After several long, boring moments of listening to Birkin talk about his new virus, Wesker pushed back from the video console and stood up, stretching. It was funny--a few years ago, he might have been interested in his old friend's work. Now, with his own departure from Umbrella's folds looming, he found himself unable even to pretend.

"Well, it's been quite a day," Wesker said, breaking through William's obsessive monologue when he took a breath. "I'll be off."

Birkin stared at him, his pinched, pallid face looming ghostly by the white light of the screens. "What? Where are you going?"

"Home. There's nothing more we can do here."

"But--you said--what about the cleanup?"

Wesker shrugged. "Umbrella will send another team, I'm sure."

"I thought keeping the spills quiet was the most important thing. Didn't you say it was vital?"

"Did I?"

"Yes!" Birkin was actually angry. "I don't want anyone else from Umbrella coming in. They might start asking questions about my work. I need more time."

Wesker shrugged again. "So, set off the auto-destruct yourself, and tell our contact that it's all taken care of."

Birkin nodded, though Wesker could see the uneasiness that flashed through his gaze. Wesker dodged a smile. Birkin was afraid of their newest contact to the big boys at HQ, avoiding interaction when he could. Wesker couldn't blame him. There was something about Trent, his oddly self-possessed nature--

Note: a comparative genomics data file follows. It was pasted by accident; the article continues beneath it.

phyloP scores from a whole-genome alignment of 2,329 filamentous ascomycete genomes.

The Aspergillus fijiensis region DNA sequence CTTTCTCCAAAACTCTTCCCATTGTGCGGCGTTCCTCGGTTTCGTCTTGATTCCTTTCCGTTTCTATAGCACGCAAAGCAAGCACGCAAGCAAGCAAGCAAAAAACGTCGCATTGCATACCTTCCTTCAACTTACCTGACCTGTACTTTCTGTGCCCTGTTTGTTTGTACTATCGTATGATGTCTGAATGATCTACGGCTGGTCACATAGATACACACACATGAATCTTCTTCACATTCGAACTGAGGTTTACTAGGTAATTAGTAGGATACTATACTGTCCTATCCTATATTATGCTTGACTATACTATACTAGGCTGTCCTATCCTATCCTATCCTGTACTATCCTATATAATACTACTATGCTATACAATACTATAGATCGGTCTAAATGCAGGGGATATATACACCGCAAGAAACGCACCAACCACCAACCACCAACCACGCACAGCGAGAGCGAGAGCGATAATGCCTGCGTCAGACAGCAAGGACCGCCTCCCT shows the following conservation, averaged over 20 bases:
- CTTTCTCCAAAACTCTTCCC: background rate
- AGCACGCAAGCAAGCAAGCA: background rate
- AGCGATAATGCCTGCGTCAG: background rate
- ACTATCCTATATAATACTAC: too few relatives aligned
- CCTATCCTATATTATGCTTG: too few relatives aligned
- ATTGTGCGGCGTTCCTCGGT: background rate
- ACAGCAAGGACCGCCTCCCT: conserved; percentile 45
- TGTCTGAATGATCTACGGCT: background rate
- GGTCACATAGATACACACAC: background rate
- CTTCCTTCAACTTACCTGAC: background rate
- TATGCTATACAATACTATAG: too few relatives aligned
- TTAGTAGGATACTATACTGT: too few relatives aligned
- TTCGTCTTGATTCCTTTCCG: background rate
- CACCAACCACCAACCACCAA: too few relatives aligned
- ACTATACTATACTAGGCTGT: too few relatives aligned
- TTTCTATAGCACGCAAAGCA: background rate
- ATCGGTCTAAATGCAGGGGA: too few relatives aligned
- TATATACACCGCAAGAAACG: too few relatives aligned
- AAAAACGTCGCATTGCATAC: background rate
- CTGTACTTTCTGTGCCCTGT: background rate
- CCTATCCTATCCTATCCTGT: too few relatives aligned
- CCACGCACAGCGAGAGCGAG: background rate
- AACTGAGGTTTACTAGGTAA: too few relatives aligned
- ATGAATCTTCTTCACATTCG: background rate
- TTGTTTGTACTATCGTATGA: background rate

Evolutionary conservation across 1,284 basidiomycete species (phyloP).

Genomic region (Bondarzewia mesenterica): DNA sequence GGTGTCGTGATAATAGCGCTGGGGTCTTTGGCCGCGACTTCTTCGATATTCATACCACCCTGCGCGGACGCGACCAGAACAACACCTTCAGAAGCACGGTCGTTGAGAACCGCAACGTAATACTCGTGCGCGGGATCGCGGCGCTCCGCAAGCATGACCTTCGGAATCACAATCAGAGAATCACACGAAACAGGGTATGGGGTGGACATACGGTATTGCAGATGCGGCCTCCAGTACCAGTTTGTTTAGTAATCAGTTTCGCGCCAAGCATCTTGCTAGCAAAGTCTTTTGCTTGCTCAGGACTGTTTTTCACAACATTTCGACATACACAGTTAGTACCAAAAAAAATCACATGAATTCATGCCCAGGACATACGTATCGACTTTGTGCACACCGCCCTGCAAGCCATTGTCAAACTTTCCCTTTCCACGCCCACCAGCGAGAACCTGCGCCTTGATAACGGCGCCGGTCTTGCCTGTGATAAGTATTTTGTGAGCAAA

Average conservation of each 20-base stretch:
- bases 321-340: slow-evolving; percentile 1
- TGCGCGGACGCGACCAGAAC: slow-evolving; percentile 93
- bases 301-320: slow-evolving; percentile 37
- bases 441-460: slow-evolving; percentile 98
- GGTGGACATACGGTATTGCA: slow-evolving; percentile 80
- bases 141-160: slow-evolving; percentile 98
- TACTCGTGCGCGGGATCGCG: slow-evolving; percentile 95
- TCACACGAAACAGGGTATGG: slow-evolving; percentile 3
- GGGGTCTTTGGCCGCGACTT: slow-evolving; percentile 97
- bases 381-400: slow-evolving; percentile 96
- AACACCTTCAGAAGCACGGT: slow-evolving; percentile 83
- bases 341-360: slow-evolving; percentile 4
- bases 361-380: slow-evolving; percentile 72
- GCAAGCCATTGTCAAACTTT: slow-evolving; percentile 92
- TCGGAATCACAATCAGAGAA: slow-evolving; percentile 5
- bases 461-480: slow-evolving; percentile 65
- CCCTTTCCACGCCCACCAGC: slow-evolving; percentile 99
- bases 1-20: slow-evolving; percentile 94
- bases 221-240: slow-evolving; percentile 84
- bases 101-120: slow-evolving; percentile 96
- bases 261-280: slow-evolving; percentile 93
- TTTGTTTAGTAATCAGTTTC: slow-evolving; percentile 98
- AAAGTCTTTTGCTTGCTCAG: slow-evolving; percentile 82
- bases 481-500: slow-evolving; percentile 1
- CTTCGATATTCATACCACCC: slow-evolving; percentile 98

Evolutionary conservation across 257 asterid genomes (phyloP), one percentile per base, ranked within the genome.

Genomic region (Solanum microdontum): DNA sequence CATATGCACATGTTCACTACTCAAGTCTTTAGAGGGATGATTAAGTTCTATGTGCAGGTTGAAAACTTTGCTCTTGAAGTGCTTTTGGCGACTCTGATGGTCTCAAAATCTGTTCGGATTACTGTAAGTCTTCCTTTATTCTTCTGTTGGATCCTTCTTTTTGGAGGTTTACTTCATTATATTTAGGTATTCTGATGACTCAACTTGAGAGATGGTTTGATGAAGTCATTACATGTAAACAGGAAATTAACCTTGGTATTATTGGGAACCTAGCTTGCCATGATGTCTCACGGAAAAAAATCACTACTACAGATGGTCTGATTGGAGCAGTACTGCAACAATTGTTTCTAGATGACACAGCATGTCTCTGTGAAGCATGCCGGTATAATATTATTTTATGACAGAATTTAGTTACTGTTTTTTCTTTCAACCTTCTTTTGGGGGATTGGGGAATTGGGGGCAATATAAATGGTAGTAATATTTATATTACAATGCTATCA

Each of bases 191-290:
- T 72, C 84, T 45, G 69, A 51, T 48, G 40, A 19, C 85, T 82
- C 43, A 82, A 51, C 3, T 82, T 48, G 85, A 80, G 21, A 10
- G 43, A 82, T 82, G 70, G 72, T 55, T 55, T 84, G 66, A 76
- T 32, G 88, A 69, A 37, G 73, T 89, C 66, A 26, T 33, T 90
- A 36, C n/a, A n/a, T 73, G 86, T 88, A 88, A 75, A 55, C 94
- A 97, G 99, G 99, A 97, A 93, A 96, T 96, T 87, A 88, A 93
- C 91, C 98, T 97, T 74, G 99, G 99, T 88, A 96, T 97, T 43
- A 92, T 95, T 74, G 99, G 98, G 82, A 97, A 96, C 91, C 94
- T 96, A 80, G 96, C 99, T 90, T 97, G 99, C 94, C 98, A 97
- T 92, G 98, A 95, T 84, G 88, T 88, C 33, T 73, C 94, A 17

"What about--him?" Birkin nodded toward the screens. Wesker felt a trace of unease himself, but kept his expression unperturbed.

"A fanatic with a grudge. He's great with video tricks, but I imagine he'll burn as well as anyone else." Wesker didn't quite believe that himself, but wasn't interested in unraveling the mystery. He wasn't a detective in some cheap conspiracy novel, driven by a need to get to the bottom of things. In his experience, anomalies tended to resolve themselves, one way or another.

"If word about what really happened to Dr. Marcus were to get out--"

"It won't," Wesker said.

Birkin refused to be placated. "But what about Spencer's estate, the facilities there?"

Wesker started for the door, his boots clanging across the metal mesh. Birkin followed like a wayward pup.

"Leave that to me," he said. "Umbrella wants combat data, I'm going to give it to them. I'll take the S.T.A.R.S. in, see how real training holds up against the B.O.W.s." He smiled, thinking of the talent on the Alpha team. Strongman Barry, Chris's sharpshooting, Jill and her eclectic upbringing, the daughter of an unparalleled thief ... It would be a most interesting fight. After seeing little Rebecca Chambers in the facility, it was obvious that something untimely had happened to Enrico's team; Wesker could use that, take the Alphas in to "find" the remaining men.